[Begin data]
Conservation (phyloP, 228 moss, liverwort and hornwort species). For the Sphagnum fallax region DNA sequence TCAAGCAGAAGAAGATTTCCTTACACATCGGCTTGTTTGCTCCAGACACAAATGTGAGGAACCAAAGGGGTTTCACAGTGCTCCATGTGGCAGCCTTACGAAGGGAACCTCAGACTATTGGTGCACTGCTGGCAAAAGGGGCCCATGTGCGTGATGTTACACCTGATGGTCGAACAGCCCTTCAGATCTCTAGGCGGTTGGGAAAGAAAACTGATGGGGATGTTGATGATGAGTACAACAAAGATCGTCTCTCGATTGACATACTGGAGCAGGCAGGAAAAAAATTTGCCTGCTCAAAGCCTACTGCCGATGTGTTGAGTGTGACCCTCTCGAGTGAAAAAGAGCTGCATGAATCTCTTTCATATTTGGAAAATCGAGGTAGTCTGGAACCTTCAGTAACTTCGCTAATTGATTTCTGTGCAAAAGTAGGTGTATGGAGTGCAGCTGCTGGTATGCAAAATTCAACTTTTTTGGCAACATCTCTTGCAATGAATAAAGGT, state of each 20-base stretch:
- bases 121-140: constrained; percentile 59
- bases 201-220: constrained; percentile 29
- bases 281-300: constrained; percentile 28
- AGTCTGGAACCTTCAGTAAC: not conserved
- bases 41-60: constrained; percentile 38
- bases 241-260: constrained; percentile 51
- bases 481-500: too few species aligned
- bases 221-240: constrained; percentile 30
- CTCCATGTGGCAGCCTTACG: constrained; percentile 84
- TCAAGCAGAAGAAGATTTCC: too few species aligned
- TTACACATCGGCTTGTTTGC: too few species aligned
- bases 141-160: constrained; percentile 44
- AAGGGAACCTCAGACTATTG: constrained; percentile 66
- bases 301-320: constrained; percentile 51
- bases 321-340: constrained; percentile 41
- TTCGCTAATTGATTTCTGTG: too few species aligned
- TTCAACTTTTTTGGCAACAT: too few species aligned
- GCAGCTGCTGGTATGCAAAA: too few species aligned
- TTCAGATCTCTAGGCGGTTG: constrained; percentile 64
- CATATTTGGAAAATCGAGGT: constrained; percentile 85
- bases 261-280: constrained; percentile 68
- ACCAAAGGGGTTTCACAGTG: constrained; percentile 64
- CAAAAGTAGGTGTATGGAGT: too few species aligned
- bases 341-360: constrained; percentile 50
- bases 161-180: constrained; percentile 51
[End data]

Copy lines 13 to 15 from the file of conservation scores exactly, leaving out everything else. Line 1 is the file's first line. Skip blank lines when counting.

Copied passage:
- bases 141-160: constrained; percentile 44
- AAGGGAACCTCAGACTATTG: constrained; percentile 66
- bases 301-320: constrained; percentile 51